Presentation on theme: "The Golden Age of Greece. A Revolt leads to War! Persia wants all of Greece in their possession. Certain Greek city- states in Ionia have come under Persian."— Presentation transcript:
The Golden Age of Greece
A Revolt leads to War! Persia wants all of Greece in their possession. Certain Greek city- states in Ionia have come under Persian rule. Growing tensions erupt into a revolt. The revolt leads to a war of epic proportions between Greece and Persia.
Where is Persia?
The Beginnings of the Persian War (490 – 479 BC) The cause of the Persian Wars started with the Ionian Revolt in started the war in 499 BC. Athens sent troops to support the cause! The Persian put down the revolt easily, but the actions of Athens angered King Darius. It took several years to get the full Persian army gathered, but he sent them to Greece in the year of 490 BC.
The Major Battles of the Persian War The First Invasion Battle of Marathon (490 BC)– Persians landed on the shores at Marathon, and the Greeks heard of this and rushed to meet the Persians. Greeks used the military tactic, the phalanx. Victory for Greeks! Significance of Marathon Greeks fight off a clearly more powerful enemy, and after this Greece becomes a dominant power in the ancient world.
Why does the phalanx work so well?
The Major Battles of the Persian War cont… The Second Invasion- In 486 BC Darius died but in 480 BC, Xerxes (Darius’ son) sent more powerful force by land. Battle of Thermopylae (480 BC) – Victory for Persians Delayed by Spartans Athens captured & burned Battle of Salamis Themistocles tricks Xerxes into leading his ships into the narrow straight of Salamis. Persian ships are to big and are slow to maneuver. Persians defeated by Athenian navy Battle of Plataea (479 BC) Persian army defeated at Plataea
Aftermath of the Persian War Persia wasn’t as much of a threat to the Greeks, but the Delian League was created just as a safe-guard. Delian League was a band of city-states that sought to maintain defense against Persia. Treasury was on the Island of Delos Athens starts growing more powerful because it was the lead city-state in the league. Athens begins to conquer neighboring city-states Treasury money used to rebuild Athens, at the other city-states displeasure. 30 years peace, agreement made by all Greek city-states. (This doesn’t last long!)
Makings of a Greek Civil War! As Athens overstepped its bounds on numerous occasions. Built Long Walls Used treasury money to rebuild city Forced Delian League membership Sparta headed the Peloponnesian League, and tension mounted once again. Only this time the Greeks were battling each other.
The Peloponnesian War (431- 404 BC) First Phase Athenian advantage: Large Athenian Naval Fleet Sea Battle Advantage Spartan advantage: Honed warrior society Land Battle Advantage
Athenian Long Walls
The Plague Emerges in Athens Pericles, a skilled politician came up with the idea to retreat within the city walls of Athens. Unfortunately, sanitation problems grew in the city and many people started showing signs of illness. Pericles dies from this mysterious illness Athens is crippled, and a truce was formed in 421 BC.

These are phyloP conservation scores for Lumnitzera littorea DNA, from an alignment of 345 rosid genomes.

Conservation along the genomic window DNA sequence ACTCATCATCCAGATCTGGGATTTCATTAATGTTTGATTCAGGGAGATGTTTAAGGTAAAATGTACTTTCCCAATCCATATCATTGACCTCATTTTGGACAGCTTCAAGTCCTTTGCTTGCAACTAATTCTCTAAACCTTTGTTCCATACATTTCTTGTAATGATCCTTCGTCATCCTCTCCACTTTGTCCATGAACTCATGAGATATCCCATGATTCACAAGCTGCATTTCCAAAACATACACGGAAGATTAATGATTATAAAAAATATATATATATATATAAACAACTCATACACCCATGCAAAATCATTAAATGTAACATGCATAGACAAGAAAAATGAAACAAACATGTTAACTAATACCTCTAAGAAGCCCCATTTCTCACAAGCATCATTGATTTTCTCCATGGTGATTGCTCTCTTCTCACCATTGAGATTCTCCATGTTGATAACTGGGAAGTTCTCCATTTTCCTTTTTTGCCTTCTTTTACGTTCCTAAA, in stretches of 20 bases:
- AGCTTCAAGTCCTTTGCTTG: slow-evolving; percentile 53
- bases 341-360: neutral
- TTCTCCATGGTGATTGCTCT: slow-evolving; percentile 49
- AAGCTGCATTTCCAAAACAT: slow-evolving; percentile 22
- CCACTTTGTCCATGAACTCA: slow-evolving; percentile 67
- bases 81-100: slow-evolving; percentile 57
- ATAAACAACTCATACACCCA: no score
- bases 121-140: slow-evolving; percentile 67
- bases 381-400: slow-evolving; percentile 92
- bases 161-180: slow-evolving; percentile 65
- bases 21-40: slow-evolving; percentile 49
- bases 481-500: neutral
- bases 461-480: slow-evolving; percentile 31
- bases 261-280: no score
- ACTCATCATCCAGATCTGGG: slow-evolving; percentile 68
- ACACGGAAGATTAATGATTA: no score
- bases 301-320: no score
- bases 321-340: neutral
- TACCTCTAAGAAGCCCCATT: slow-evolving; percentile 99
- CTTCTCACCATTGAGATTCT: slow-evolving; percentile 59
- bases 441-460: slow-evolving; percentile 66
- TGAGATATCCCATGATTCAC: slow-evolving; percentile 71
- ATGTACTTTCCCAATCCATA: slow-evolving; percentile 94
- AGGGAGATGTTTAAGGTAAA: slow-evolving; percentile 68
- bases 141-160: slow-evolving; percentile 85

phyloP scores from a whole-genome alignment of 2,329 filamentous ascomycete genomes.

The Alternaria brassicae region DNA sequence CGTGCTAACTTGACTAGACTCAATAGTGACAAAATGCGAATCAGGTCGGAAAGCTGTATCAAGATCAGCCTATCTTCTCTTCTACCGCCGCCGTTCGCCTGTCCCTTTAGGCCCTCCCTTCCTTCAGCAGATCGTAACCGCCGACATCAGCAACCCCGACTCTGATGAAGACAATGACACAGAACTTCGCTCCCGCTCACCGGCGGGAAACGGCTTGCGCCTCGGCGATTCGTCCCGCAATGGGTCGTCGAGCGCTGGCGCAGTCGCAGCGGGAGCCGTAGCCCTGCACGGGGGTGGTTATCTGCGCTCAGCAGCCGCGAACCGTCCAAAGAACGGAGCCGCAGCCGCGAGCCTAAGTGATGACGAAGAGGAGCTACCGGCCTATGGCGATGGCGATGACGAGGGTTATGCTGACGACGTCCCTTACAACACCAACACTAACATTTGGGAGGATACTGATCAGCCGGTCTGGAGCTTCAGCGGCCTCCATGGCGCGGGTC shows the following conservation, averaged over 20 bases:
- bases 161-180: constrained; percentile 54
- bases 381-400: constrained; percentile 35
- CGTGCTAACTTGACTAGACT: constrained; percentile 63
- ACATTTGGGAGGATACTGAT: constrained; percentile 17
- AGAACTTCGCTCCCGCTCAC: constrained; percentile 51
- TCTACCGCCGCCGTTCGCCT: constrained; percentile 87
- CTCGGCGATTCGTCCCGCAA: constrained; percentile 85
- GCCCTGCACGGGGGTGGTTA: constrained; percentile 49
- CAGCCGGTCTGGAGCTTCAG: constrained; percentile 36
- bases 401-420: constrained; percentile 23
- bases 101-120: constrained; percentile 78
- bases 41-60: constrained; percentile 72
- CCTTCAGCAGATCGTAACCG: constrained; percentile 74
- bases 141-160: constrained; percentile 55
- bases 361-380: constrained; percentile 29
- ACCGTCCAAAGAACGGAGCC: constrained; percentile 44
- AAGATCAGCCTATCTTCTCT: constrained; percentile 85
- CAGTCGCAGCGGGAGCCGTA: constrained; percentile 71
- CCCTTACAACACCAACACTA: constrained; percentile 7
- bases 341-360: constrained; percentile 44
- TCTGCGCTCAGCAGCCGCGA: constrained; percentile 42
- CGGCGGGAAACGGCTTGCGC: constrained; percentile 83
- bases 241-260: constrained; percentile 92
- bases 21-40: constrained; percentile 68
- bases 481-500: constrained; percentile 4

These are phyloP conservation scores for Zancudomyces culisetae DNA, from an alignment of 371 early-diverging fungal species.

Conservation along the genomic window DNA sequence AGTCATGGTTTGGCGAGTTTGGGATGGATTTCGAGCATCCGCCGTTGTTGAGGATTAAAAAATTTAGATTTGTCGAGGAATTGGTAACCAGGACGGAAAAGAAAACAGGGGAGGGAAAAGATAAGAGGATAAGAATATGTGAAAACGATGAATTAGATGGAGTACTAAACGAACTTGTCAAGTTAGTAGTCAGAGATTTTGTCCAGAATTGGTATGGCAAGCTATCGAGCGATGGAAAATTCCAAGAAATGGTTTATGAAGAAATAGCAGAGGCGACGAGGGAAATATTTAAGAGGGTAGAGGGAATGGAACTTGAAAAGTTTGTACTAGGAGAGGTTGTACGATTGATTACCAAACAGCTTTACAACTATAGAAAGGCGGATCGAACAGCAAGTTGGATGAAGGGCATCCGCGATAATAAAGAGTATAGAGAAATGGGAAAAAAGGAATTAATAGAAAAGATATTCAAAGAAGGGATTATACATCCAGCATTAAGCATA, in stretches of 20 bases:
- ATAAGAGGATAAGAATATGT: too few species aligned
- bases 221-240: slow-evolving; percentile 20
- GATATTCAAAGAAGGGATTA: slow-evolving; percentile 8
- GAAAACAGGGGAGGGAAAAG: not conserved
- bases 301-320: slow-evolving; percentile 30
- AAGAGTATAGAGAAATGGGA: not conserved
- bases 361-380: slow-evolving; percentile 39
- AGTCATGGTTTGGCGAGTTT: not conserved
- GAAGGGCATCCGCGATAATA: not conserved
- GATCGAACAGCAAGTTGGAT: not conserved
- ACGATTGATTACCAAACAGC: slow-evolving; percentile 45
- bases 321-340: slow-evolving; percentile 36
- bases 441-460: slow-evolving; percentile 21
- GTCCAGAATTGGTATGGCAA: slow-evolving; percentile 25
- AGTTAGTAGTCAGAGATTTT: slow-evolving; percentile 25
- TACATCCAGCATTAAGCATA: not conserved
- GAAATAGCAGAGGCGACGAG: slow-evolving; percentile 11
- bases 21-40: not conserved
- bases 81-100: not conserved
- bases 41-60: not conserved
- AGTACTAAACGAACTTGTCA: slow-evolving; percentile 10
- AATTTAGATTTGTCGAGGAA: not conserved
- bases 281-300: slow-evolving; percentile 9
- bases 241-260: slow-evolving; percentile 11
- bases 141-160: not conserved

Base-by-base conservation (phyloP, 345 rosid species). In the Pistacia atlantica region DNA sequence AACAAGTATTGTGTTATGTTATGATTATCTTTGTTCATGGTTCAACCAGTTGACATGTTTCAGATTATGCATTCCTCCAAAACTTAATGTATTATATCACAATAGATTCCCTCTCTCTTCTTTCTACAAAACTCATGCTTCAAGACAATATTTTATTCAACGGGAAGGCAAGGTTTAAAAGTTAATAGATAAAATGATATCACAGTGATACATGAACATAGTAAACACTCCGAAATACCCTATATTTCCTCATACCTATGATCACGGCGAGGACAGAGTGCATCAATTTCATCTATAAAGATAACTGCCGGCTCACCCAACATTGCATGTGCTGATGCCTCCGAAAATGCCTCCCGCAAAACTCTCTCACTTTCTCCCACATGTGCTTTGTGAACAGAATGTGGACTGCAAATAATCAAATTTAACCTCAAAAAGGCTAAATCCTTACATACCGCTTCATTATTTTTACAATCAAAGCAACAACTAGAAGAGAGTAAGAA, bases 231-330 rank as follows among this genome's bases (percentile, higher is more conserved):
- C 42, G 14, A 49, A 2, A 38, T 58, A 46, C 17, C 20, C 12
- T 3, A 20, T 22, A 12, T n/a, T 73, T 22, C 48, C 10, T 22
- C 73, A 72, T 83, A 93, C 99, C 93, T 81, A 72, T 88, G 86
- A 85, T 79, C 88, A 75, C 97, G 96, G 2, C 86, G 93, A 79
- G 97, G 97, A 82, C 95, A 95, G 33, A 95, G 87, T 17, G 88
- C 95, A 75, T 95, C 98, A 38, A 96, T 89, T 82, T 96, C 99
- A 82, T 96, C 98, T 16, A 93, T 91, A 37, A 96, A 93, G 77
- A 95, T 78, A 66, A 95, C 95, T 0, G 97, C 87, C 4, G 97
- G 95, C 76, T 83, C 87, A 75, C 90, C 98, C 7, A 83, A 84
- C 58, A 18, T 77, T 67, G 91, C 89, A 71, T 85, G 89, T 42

The End of the Peloponnesian War Second Phase: Athens strengthens and fights Sparta at the naval Battle of Aegospotami. Athens losses 90% of ships Sparta cuts trade lines and Athens can’t recover from this deadly blow Significance Athens never regains former glory of the Golden Age. Allows a Macedonian king to gain importance, and Phillip II of Macedon will conquer all of Greece.
Part Two: Greek Achievements
Nature of Athenian Democracy Three main bodies: Assembly- all citizens eligible to take part in government The Council of 500- wrote the laws that would be voted on by the Assembly Complex Court Systems- 6,000 people from the Assembly would hear trials and sentence criminals. The Archon- served as chief of state (9 elected) Head of both the Council of 500 and Assembly, elected for one year term
Definition of Athenian Citizen Only free men over the age of 30 who completed military training. Only about 10% of population could participate in government affairs. Vote in all elections Serve in office if elected Serve on juries Serve in military during war
Overview of Athenian Democracy Important Aristocrats (Noblemen) Draco- reformed laws He believed that harsh punishment would solve unrest. Rich/Poor gap grew! Solon- revised Draco’s laws Overturn harshest laws: –Debt Slavery abolished –Allowed ALL men to participate in the Assembly, not all can hold office. Peisistratus Tyrant- seized power by force Cleisthenes- created the Council of 500 to break up aristocratic family power
Greek Philosophy Three Greatest Greek Philosophers Socrates Sought truths about broad concepts such as truth, justice, and virtue Plato Most famous work is, the Republic. –Timaeus and Critias (speak of Atlantis) Aristotle Used logic and reason to study the natural world. –Reason- is clear and ordered thinking –Logic- the process of making inferences Taught Alexander the Great
Greek Drama Tragedies, plays that told stories of human suffering that usually ended in disaster. Aeschylus, Sophocles, and Euripides Comedies, humorous plays that mocked people or customs. Aristophanes
Greek Art Statues very lifelike and active.
History & Science History Herodotus “first historian” or “father of history” Thucydides showed the need to avoid bias. Medicine Hippocrates & the Hippocratic Oath – all patients must be treated regardless of class